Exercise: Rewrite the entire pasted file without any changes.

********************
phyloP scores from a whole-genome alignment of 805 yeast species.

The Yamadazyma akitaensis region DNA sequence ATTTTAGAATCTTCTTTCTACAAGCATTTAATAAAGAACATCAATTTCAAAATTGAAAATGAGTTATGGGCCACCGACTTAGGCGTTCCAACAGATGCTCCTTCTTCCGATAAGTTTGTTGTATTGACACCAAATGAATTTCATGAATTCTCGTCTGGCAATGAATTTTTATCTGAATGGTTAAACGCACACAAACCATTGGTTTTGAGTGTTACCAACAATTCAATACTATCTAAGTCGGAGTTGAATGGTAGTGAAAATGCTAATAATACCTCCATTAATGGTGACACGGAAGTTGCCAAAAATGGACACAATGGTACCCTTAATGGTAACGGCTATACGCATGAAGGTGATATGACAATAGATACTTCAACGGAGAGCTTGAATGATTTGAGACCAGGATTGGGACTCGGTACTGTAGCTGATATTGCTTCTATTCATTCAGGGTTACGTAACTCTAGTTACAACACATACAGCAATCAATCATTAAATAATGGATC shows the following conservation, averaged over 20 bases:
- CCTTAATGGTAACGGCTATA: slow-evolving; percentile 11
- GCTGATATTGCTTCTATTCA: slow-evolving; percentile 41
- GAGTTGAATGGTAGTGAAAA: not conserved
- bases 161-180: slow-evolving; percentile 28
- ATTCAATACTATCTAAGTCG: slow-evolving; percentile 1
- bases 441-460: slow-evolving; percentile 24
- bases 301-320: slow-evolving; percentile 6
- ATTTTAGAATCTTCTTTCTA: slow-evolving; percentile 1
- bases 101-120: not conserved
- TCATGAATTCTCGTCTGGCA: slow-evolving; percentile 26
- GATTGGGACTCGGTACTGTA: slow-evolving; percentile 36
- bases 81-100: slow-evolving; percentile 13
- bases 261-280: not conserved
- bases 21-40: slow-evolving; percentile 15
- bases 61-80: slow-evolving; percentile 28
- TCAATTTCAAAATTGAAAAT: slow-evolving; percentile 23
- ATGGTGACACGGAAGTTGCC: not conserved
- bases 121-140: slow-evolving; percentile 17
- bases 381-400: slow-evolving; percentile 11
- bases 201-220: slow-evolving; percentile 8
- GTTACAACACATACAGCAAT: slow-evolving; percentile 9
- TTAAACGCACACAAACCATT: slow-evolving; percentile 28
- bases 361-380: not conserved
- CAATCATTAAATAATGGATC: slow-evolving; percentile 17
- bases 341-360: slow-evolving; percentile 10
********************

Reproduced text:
phyloP scores from a whole-genome alignment of 805 yeast species.

The Yamadazyma akitaensis region DNA sequence ATTTTAGAATCTTCTTTCTACAAGCATTTAATAAAGAACATCAATTTCAAAATTGAAAATGAGTTATGGGCCACCGACTTAGGCGTTCCAACAGATGCTCCTTCTTCCGATAAGTTTGTTGTATTGACACCAAATGAATTTCATGAATTCTCGTCTGGCAATGAATTTTTATCTGAATGGTTAAACGCACACAAACCATTGGTTTTGAGTGTTACCAACAATTCAATACTATCTAAGTCGGAGTTGAATGGTAGTGAAAATGCTAATAATACCTCCATTAATGGTGACACGGAAGTTGCCAAAAATGGACACAATGGTACCCTTAATGGTAACGGCTATACGCATGAAGGTGATATGACAATAGATACTTCAACGGAGAGCTTGAATGATTTGAGACCAGGATTGGGACTCGGTACTGTAGCTGATATTGCTTCTATTCATTCAGGGTTACGTAACTCTAGTTACAACACATACAGCAATCAATCATTAAATAATGGATC shows the following conservation, averaged over 20 bases:
- CCTTAATGGTAACGGCTATA: slow-evolving; percentile 11
- GCTGATATTGCTTCTATTCA: slow-evolving; percentile 41
- GAGTTGAATGGTAGTGAAAA: not conserved
- bases 161-180: slow-evolving; percentile 28
- ATTCAATACTATCTAAGTCG: slow-evolving; percentile 1
- bases 441-460: slow-evolving; percentile 24
- bases 301-320: slow-evolving; percentile 6
- ATTTTAGAATCTTCTTTCTA: slow-evolving; percentile 1
- bases 101-120: not conserved
- TCATGAATTCTCGTCTGGCA: slow-evolving; percentile 26
- GATTGGGACTCGGTACTGTA: slow-evolving; percentile 36
- bases 81-100: slow-evolving; percentile 13
- bases 261-280: not conserved
- bases 21-40: slow-evolving; percentile 15
- bases 61-80: slow-evolving; percentile 28
- TCAATTTCAAAATTGAAAAT: slow-evolving; percentile 23
- ATGGTGACACGGAAGTTGCC: not conserved
- bases 121-140: slow-evolving; percentile 17
- bases 381-400: slow-evolving; percentile 11
- bases 201-220: slow-evolving; percentile 8
- GTTACAACACATACAGCAAT: slow-evolving; percentile 9
- TTAAACGCACACAAACCATT: slow-evolving; percentile 28
- bases 361-380: not conserved
- CAATCATTAAATAATGGATC: slow-evolving; percentile 17
- bases 341-360: slow-evolving; percentile 10